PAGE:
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Determining the GAAP Life of Intangible Assets

(a) A company purchased a patent on January 1, 2008, for $2,500,000. The patent's legal life is 20 years but the company estimates that the patent's useful life will only be 5 years from the date of acquisition. On June 30, 2008, the company paid legal costs of $162,000 in successfully defending the patent in an infringement suit. Prepare the journal entry to amortize the patent at year end on December 31, 2008.

(b) Terrific Company purchased a franchise from the lovely Food Company for $400,000 on January 1, 2008. The franchise is for an indefinite time period and gives Terrific Company the exclusive rights to sell Tasty Wings in a particular territory. Prepare the journal entry to record the acquisition of the franchise and any necessary adjusting entry at year end on December 31, 2008.

(c) Deer Company incurred research costs of $200,000 and successful development costs of $500,000 in 2008 in developing a new product that the company was able to patent. The company expects the product to be useful for 10 years. Prepare the necessary journal entries during 2008 to record these events and any adjustments at year end on December 31, 2008.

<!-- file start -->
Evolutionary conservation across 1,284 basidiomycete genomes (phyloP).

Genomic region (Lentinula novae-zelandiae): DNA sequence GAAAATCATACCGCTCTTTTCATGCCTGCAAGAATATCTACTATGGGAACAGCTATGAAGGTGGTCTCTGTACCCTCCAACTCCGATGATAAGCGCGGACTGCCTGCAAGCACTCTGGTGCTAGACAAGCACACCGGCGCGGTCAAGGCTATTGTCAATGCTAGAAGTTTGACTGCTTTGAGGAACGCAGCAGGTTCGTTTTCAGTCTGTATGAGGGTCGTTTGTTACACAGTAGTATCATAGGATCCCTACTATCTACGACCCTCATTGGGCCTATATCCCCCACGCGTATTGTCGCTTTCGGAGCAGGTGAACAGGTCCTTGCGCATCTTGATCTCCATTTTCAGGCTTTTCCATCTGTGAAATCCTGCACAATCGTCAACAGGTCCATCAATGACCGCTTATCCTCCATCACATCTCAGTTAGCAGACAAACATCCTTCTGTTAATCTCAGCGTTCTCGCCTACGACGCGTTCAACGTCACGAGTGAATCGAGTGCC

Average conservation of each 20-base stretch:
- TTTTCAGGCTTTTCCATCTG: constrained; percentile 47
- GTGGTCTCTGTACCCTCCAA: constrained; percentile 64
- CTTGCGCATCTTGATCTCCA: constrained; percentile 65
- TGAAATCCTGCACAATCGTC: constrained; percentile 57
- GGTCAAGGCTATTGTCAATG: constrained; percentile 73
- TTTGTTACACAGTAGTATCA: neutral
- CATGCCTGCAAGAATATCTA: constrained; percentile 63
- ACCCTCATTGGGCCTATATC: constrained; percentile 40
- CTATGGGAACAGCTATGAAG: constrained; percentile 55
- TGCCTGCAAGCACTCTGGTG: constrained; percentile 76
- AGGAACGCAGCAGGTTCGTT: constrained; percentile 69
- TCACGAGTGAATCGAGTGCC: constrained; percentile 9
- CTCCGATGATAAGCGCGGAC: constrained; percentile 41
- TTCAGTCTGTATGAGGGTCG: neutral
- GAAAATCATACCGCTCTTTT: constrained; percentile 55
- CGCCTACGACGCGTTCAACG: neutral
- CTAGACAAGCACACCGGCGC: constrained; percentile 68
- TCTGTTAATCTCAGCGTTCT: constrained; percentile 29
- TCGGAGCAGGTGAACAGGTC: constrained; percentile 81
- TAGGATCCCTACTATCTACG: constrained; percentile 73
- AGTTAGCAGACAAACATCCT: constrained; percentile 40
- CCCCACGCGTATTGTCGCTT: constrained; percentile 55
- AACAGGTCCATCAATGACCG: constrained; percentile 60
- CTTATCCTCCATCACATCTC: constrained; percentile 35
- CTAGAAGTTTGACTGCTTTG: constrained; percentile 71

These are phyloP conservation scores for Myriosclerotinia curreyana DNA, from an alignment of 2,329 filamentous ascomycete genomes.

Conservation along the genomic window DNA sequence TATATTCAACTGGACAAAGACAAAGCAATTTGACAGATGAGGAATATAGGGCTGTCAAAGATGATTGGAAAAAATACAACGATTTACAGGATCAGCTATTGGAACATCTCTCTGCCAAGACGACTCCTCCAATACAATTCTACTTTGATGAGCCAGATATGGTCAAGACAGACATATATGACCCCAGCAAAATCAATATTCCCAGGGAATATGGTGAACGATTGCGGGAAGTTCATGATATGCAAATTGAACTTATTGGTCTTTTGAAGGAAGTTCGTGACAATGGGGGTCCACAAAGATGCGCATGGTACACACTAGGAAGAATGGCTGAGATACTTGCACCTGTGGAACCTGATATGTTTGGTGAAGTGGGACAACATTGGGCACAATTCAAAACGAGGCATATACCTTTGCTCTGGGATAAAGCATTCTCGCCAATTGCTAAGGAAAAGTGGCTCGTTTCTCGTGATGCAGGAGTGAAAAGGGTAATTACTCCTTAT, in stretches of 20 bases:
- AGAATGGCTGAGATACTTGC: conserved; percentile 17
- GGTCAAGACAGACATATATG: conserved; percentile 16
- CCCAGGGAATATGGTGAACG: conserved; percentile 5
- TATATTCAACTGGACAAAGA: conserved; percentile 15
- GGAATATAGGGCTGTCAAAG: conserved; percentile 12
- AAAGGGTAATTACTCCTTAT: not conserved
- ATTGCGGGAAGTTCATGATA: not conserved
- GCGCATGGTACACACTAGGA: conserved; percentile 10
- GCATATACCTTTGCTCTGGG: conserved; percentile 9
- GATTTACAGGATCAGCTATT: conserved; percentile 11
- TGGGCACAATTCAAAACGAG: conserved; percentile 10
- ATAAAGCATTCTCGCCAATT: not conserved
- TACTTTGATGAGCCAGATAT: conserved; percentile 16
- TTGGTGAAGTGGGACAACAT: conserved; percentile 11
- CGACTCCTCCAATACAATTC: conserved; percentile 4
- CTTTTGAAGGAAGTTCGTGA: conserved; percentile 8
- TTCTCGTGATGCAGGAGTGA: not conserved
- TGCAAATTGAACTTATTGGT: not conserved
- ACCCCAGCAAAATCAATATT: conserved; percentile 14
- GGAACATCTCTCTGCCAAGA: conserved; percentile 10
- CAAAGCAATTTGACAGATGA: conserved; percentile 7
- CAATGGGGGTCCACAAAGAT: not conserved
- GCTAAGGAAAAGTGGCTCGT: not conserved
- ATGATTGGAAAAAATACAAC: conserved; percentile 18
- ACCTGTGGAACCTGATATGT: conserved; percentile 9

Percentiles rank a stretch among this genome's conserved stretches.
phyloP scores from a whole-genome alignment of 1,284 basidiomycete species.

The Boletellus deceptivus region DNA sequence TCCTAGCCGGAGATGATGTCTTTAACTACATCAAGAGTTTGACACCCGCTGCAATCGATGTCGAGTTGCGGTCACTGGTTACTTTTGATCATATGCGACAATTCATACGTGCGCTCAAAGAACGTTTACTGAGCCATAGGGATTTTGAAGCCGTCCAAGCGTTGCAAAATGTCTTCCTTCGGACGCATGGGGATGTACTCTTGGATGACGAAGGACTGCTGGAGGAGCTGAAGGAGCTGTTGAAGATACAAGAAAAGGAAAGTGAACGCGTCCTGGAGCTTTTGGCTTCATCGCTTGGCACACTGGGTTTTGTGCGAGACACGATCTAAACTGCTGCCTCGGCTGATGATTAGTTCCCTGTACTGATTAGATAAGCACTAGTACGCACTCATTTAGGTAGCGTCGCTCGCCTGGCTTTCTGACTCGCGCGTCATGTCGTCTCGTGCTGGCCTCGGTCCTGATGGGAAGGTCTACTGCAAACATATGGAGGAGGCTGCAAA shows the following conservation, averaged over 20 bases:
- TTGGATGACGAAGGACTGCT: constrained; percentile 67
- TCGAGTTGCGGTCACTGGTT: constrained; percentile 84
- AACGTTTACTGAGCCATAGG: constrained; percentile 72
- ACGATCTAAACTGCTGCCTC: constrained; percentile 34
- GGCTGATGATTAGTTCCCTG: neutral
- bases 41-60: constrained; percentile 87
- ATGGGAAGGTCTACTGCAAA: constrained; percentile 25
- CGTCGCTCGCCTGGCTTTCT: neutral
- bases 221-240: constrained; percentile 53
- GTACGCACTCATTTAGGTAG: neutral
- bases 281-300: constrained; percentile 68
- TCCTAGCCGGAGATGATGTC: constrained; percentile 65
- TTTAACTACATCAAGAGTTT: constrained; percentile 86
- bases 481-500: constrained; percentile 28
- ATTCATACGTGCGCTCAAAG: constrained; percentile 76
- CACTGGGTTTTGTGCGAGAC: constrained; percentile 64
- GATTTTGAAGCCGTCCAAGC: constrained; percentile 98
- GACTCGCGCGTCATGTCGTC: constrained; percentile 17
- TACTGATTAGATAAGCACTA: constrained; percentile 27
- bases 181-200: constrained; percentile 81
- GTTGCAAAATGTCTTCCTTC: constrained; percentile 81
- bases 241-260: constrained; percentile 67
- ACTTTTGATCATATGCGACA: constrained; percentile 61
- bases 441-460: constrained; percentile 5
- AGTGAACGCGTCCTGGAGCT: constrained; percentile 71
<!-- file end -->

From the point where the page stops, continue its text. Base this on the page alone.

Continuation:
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(a) A limited-life asset is amortized over the lesser of its legal life or estimated useful life. The patent cost includes those costs to successfully defend the patent. (Costs to unsuccessfully defend the patent are expensed.) The original cost will be amortized over 5 years, but the defense cost will be amortized over 4.5 years. Therefore, the 2008 amortization is ...

Solution Summary

This solution explains the life to use for various types of intangible assets under Generally Accepted Accounting Principles and illustrates journal entries to record periodic amortization.